In the course of their visit, R. Aharon told them what he had heard from his mother, Rebbitzin Freide, who in turn had heard it from her father, the Alter Rebbe: “Atzmus Or Ein-Sof, the infinite Ein-Sof light of the Essence of Elokus, can be encountered only in the course of davenen.” To this R. Aharon added, “And that’s why I daven at such length.”11

Thus, while davening, this chassid was waiting to encounter Or Ein-Sof, the infinite Ein-Sof light…

5. In the good old days, a shul12 was always built with a little adjoining room that was known as a chabadnitze.13 When the townsfolk of Makulyene, which was near Lubavitch, once built themselves a shul without a chabadnitze, the Mitteler Rebbe instructed his chassidim not to daven there. He added: “In a shul that hasn’t got a chabadnitze, one may not say Kedushah or Barchu. Whether or not one is davening at meditative length, there must be a chabadnitze.”

6. Today’s chassidim, who are the children and grandchildren of families of chassidishe fathers and mothers and grandfathers and grandmothers – blue-blooded scions of Chabad stock14 – think that avodas hatefillah means that one ought to daven for long hours. In fact, however, chassidishe davenen, whether of Chabad chassidim or of Chagas chassidim,15 demands not quantity but quality.

7. My father told me that once at yechidus, his father, the Rebbe Maharash said: “Davenen is the light of the soul. Intellectual comprehension alone, without the avodah of davenen, is valueless.” He added explicitly: “Moreover, intellectual comprehension that does not lead to the avodah of davenen dulls the sensitivity (G‑d forbid) of heart and mind.”16

My father (the Rebbe Rashab) once stood up and declared: “If you don’t daven as Chassidus tells you to do, and as elder chassidim teach you to do, it should be clear to you that the davenen doesn’t want you.”

It is painful to say this publicly, but it is even more painful to remain silent. How bitterly painful it is to have to proclaim in public, for the benefit of the public, that such davenen is being cast away!

8. Meditating on one’s Torah studies means thoroughly understanding the subject at hand; meditating during prayer means coming closer to the subject at hand. When one meditates on a subject in Torah, one is enlivening it, because it wasn’t alive so long as it was only in a book. By contrast, when a person meditates during prayer, the subject at hand enlivens him.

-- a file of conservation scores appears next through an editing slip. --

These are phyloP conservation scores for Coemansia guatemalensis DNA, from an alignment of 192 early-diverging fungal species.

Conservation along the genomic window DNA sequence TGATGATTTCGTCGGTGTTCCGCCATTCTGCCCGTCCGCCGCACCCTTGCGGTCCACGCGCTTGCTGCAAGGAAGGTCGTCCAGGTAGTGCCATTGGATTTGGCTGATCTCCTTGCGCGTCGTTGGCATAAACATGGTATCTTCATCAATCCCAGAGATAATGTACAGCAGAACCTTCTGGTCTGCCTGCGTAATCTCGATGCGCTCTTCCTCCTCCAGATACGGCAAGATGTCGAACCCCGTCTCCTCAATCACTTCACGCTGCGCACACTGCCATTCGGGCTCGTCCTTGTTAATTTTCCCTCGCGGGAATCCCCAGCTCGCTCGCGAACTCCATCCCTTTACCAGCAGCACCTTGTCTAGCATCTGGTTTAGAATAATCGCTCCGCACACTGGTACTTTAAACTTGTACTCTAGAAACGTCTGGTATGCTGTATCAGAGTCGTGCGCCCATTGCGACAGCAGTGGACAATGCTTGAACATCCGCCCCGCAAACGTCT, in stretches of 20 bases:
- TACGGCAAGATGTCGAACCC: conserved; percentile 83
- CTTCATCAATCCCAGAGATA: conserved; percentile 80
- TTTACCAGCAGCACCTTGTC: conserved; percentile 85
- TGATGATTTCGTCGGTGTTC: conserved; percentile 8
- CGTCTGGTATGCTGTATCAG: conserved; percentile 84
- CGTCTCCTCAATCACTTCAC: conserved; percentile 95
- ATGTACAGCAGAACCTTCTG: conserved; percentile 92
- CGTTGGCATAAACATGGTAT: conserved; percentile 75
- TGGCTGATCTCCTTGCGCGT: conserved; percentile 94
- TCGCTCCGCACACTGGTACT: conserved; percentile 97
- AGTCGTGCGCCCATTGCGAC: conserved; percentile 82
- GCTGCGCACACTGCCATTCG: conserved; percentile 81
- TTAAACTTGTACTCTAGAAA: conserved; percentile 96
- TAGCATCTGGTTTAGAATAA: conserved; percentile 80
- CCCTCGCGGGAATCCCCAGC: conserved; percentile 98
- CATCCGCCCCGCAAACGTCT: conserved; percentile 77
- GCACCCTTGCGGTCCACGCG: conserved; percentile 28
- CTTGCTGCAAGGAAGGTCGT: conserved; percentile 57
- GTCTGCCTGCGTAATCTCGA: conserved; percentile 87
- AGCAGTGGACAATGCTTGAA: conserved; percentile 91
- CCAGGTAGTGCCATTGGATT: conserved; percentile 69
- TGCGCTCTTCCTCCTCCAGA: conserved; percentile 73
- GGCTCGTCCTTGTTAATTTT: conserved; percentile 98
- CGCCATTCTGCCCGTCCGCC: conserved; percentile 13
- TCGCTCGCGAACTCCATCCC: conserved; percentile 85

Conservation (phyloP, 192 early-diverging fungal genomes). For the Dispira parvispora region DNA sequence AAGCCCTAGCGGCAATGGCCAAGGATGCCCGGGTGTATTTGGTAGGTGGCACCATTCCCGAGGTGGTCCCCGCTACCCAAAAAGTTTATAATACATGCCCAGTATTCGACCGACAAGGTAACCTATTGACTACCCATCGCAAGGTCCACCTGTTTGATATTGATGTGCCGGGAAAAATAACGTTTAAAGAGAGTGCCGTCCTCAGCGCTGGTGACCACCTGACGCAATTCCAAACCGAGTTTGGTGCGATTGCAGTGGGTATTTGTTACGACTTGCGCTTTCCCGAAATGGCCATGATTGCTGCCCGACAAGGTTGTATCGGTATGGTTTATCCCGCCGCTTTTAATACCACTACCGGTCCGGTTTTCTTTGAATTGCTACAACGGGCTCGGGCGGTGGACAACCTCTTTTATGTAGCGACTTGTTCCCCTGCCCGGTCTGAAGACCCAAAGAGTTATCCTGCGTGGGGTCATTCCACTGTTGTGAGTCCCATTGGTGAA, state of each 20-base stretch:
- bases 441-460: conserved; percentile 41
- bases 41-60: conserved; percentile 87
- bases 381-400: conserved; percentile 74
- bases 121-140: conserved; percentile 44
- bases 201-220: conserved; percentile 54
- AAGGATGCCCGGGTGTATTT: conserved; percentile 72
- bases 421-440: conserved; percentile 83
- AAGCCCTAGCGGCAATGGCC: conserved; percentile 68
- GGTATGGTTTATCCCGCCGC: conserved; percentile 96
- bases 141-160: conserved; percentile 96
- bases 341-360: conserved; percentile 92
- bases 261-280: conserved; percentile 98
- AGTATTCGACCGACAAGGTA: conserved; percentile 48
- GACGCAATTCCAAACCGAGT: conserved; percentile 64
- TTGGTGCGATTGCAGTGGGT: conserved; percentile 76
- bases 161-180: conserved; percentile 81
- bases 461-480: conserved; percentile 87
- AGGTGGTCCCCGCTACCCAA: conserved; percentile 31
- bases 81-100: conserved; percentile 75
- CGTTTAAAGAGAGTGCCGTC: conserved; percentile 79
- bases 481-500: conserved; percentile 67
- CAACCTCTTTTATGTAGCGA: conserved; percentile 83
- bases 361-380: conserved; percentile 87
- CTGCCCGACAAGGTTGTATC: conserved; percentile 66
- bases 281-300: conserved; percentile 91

9. Chassidim in earlier days used to invest a lot of effort in the avodah of davenen. Today, even preparation for davenen is missing.

10. Following a tradition handed down by the Rebbeim, the chassidim of the earliest generations used to learn each day’s parshah17 of Chumash with the commentary of Rashi, and also a few lines of Keser Shem Tov18 at least once or twice in the course of the week.

The elder chassidim of every generation knew that a chassid ought to toil to understand every statement of his Rebbe.19 So they toiled to discover a link between learning the teachings of Rashi and learning the teachings of the Baal Shem Tov, until they found it: just as Rashi was born in the merit of a trial20 with which his parents had been tested, so too was the Baal Shem Tov born in the merit of a trial.

The first story is well known. Rashi’s father owned a rare gem which the local gentiles wanted to buy for an idolatrous purpose. He promptly disposed of it, and in the merit of his decision he was granted a son – Rashi.

Everyone likewise knows that the Baal Shem Tov’s father was renowned for his hospitality. Very late one erev Shabbos afternoon a stranger came to his door. He was dressed in his workaday weekday clothes, in apparent disregard for the sanctity of the day. Unfazed, the Baal Shem Tov’s father served him food and drink, cordially and respectfully. Only after Shabbos did the unknown house guest disclose that he was the Prophet Eliyahu, and he had come in order to test his host. And the Baal Shem Tov’s father, in the merit of his response to the test, was blessed with a son – the Baal Shem Tov.

11. Whoever learned today the seventh parshah of this week’s sedra21 understands what a chassid ought to be. [When G‑d calls Avraham Avinu, he answers,] Hineini – “Here I am!” And Rashi comments, “This is the response of chassidim, of pious folk. it is a word that expresses humility and readiness.” A chassid is always ready.